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I remember my lecturer saying that in some cases there will be no other null set than the trivial one (the empty set), but I can't remember exactly the condition. I've been thinking and convinced my self that for finite sets, equipped with the power set and a probability measure defined through the counting measure the statement would be true pretty obviously, but how about a countable state space?

My reasoning is that it's a big deal in conditional expectations, since we would then not have to work with versions of the conditional expectation.

Hope someone can help give me some insight,


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I suppose one could always filter away any null sets using an equivalence relation. Or not? – Raskolnikov Jul 28 '12 at 10:14
Maybe I'm misunderstanding you but it's pretty much the equivalence relations I wanna get rid off - or at least know when I don't have to use. – Henrik Jul 28 '12 at 10:29
@Raskolnikov: When you do that, you get a measure algebra and not a measure space. – Michael Greinecker Jul 28 '12 at 10:32
up vote 5 down vote accepted

Edit: I am assuming that all singletons are measurable. See the comments below. (This is a reasonable assumption. In many cases, the probabilty measure lives on a topological space in which singletons are closed and all Borel sets are measurable.)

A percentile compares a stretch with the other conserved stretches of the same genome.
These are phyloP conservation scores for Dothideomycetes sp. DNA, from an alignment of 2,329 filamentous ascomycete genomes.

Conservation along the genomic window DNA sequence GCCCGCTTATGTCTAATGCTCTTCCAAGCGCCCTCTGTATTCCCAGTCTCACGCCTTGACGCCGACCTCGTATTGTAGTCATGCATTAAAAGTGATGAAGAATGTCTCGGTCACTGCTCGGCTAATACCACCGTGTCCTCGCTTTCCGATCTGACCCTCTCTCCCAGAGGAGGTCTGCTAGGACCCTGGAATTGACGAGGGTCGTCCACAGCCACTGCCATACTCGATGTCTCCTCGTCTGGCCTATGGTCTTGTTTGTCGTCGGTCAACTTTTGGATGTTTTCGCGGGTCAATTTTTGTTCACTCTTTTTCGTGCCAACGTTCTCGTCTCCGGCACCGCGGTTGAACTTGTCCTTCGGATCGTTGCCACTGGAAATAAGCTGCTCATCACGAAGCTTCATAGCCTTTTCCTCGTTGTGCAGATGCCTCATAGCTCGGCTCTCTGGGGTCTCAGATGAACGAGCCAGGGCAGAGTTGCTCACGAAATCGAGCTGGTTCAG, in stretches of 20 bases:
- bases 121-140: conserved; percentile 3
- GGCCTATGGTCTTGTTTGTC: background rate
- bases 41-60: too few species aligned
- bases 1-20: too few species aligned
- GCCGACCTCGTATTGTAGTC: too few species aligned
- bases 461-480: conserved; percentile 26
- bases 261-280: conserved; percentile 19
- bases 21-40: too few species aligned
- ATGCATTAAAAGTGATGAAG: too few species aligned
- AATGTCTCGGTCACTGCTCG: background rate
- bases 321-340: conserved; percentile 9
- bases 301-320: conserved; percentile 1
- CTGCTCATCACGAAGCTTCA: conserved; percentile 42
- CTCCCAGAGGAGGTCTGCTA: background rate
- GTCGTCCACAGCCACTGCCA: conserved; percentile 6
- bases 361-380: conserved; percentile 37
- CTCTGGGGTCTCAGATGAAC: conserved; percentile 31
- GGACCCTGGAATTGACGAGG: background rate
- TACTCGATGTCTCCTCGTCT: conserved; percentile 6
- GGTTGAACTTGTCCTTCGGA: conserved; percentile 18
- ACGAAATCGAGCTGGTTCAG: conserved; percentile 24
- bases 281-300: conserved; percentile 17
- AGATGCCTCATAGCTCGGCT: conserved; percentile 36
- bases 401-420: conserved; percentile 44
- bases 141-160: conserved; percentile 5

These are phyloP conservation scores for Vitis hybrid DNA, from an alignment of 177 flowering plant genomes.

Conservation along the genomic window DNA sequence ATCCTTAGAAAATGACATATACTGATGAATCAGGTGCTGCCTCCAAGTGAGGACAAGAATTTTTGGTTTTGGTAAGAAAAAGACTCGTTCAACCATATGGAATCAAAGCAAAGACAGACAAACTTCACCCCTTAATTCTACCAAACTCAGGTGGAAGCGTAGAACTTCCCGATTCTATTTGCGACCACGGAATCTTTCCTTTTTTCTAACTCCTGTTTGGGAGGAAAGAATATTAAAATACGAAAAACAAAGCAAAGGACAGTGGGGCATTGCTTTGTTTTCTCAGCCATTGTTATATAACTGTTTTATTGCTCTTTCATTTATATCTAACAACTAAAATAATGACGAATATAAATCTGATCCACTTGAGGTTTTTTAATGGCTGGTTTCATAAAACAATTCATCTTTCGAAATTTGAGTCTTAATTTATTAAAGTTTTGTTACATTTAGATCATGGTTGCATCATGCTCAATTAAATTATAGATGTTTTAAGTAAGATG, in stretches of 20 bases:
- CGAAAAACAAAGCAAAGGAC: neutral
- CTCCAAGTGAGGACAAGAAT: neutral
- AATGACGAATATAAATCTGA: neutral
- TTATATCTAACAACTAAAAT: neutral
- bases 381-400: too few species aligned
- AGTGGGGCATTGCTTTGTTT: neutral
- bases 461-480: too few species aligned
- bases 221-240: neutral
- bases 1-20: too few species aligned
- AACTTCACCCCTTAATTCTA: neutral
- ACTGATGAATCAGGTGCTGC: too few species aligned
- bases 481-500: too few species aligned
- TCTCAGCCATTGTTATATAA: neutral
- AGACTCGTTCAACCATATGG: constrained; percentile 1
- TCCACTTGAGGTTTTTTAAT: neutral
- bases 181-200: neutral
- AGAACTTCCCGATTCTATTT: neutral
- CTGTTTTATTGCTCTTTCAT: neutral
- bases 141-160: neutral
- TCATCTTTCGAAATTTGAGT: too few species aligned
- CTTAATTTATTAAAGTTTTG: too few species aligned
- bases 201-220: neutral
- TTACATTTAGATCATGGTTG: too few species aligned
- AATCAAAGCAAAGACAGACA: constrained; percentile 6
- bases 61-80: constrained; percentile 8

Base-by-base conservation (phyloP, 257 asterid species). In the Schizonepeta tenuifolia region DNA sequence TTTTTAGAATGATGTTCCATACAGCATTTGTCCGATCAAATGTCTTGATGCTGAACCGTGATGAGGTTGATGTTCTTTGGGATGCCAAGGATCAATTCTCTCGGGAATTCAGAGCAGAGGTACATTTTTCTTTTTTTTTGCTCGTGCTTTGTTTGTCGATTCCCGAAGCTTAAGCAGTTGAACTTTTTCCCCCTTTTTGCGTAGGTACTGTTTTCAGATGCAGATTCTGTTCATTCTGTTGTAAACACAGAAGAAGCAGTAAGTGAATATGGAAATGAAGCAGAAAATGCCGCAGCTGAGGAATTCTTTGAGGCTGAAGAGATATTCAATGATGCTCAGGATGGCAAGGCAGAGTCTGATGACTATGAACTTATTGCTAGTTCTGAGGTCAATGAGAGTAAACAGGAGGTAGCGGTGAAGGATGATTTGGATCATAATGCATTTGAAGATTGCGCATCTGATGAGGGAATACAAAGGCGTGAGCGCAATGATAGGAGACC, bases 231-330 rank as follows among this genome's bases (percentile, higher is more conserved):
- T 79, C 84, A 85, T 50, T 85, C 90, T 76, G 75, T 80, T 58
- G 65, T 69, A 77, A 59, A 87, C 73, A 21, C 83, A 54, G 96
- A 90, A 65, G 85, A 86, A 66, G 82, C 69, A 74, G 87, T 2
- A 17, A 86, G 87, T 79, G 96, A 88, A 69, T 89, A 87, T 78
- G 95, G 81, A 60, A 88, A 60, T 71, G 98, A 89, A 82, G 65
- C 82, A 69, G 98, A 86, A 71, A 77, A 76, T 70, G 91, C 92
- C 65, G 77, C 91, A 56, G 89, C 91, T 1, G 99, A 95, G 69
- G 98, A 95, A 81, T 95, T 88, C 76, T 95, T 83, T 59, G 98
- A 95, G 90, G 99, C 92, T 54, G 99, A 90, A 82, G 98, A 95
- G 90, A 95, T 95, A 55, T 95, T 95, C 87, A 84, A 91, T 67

There is only the trivial null set iff every singleton has positive measure. So in the countable case, if the underlying space is $\mathbb N$, you could assign to each $\{n\}$, $n\in\mathbb N$, the measure $2^{-n-1}$.
This generates a probability space with no non-trivial set of measure $0$.

If your space is uncountable, you will always have a singleton of measure 0, since there cannot be uncountably many pairwise disjoint measurable sets of positive measure.

As for filtering away null sets, yes, you can always consider the $\sigma$-algebra of measurable set and factor out the ideal of sets of measure 0. This give you the measure algebra of space, and the only measure 0 element of this algebra is the equivalence class of the empty set, but this process doesn't give you a probability space as such, just a complete Boolean algebra.

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Is it possible that no singleton is measurable? – Zhen Lin Jul 28 '12 at 10:29
Wow that is of course obvious, wonder why I couldn't make that chain of thought. Thank you very much! – Henrik Jul 28 '12 at 10:31
@Zhen Lin: I see. Yes, I suppose it is possible that no singleton is measurable. I was somehow thinking that we are in a reasonable topological space and at least the Borel sets are measurable. But there is actually no reason for this assumption. You could, for example, take a probability space with all singletons of positive measure and split every singleton into two points. Now the you declare only those sets to be measurable the come from measurable sets in the original space by splitting points. Now the new singletons are not measurable, but there is only the trivial null set. – Stefan Geschke Jul 28 '12 at 10:38
@Stefan: I guess the correct generalization is that the underlying $\sigma$-algebra is atomic and every atom has positive measure. – Michael Greinecker Jul 28 '12 at 10:43
The space I'm working on is defined as to having a 1-1 map onto R where the map and its inverse are both measurable (is this called bimeasurable?). Would that make singletons measurable? (And is it correct such spaces are called standard-borel?) – Henrik Jul 28 '12 at 10:47

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